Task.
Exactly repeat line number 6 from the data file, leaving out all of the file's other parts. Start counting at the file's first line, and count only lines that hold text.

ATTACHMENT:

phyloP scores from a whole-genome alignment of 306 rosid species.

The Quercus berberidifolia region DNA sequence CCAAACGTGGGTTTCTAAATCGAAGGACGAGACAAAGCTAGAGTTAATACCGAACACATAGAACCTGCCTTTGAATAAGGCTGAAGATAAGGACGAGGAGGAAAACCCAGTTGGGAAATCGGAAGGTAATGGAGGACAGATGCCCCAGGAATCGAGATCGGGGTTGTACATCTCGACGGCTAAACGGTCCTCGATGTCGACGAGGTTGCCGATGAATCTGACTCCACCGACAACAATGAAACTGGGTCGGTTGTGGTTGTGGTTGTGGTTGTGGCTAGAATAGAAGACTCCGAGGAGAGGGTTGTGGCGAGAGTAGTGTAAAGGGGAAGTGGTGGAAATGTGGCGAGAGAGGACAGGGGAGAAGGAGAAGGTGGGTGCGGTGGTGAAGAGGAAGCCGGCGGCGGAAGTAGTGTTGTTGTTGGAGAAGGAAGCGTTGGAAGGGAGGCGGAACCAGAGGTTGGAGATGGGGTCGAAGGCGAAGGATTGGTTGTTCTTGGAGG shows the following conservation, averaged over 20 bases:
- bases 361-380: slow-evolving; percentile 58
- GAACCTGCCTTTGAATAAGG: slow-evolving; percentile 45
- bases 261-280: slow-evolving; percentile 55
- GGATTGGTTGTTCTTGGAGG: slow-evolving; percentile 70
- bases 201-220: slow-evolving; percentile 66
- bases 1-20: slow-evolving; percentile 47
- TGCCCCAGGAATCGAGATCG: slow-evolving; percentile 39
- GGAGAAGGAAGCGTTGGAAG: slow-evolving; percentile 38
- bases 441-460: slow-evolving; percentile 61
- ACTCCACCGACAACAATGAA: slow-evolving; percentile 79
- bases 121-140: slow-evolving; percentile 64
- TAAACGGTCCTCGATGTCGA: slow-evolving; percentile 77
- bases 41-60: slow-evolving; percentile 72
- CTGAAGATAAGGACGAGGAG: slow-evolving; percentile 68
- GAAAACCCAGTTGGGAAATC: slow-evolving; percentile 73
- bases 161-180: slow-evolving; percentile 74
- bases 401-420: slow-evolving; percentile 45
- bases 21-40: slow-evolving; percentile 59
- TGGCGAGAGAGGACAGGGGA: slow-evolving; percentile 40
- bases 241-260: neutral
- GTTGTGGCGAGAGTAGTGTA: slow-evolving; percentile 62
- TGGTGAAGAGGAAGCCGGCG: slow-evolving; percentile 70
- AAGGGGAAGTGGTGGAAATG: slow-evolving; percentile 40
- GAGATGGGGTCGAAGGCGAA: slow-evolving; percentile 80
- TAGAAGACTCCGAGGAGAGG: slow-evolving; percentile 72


- GGATTGGTTGTTCTTGGAGG: slow-evolving; percentile 70